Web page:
John Marshall

Cecil and Ida Green Professor of Oceanography, MIT

Oceanic signals in observed motions of the Earth’s pole of rotation

Oceanic signals in observed motions of the Earth’s pole of rotation.

(Ponte, RM and Stammer, D and Marshall, J), NATURE, vol. 391, no. 6666, pp. pages, 1998.


Motion of the Earth’s pole of rotation relative to its crust, commonly referred to as polar motion, can be excited by a variety of geophysical mechanisms(1), In particular, changes in atmospheric wind and mass fields have been linked to polar motion over a wide range of timescales, but substantial discrepancies remain between the atmospheric and geodetic observations(1-4). Here we present results from a nearly global ocean model which indicate that oceanic circulation and mass-field variability play important roles in the excitation of seasonal to fortnightly polar motion. The joint oceanic and atmospheric excitation provides a better agreement with the observed polar motion than atmospheric excitation alone. Geodetic measurements may therefore be used to provide a global consistency check on the quality of simulated large-scale oceanic fields.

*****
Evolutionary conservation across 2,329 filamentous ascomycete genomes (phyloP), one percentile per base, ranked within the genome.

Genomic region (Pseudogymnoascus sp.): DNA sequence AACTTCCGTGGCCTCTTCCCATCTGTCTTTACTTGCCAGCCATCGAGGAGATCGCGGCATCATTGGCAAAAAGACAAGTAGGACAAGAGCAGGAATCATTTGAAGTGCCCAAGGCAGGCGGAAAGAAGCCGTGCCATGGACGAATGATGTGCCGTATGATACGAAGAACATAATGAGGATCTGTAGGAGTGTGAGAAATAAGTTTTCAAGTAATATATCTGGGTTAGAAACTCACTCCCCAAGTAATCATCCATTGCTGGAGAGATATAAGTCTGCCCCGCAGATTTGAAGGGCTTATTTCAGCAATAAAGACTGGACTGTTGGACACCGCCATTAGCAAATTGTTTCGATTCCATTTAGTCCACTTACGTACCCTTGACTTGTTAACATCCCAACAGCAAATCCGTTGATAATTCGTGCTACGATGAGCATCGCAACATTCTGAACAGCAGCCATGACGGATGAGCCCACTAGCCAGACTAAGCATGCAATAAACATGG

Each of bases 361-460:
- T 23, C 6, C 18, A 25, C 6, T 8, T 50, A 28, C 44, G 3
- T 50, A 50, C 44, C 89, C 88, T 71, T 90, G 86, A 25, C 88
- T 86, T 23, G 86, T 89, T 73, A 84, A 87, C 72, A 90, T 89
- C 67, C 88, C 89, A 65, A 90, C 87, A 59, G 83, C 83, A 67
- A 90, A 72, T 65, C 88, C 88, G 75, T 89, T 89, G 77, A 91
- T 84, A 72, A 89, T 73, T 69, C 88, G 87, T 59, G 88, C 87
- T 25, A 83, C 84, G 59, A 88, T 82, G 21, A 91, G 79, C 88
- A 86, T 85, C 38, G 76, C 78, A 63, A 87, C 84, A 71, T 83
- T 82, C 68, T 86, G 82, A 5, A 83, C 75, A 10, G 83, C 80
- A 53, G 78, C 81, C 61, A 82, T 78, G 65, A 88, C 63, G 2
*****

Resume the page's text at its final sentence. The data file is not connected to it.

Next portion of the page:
doi = 10.1038/35126